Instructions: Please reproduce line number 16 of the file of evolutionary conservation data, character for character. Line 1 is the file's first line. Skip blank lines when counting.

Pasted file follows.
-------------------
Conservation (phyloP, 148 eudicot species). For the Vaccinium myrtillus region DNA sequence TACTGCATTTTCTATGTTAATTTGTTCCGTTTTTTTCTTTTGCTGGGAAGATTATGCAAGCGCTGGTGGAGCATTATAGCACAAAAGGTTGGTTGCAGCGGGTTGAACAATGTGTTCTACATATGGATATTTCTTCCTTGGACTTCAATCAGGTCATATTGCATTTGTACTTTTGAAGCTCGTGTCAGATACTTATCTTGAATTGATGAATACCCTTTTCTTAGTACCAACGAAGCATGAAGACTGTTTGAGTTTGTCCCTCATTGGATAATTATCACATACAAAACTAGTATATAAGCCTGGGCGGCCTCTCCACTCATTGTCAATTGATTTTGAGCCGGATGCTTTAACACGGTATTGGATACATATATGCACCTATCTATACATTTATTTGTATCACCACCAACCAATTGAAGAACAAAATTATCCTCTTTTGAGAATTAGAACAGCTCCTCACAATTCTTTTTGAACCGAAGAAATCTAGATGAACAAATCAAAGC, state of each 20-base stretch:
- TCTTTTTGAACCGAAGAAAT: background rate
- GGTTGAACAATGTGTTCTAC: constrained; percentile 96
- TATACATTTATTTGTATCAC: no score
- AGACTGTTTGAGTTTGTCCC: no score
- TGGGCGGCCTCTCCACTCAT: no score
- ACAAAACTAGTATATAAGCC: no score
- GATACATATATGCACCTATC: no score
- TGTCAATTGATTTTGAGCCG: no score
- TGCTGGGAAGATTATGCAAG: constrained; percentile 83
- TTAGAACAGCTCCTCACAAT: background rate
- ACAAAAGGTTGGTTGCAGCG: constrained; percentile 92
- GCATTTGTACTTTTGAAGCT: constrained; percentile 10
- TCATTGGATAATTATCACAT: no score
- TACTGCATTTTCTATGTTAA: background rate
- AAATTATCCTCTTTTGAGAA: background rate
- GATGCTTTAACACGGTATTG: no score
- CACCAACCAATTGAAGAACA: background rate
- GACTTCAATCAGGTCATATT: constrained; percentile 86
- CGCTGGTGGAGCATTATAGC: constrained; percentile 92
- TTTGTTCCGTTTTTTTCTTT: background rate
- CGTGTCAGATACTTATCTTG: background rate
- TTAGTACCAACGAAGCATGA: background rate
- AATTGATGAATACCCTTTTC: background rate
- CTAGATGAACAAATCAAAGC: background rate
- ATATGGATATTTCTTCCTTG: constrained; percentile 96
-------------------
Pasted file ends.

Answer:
- AAATTATCCTCTTTTGAGAA: background rate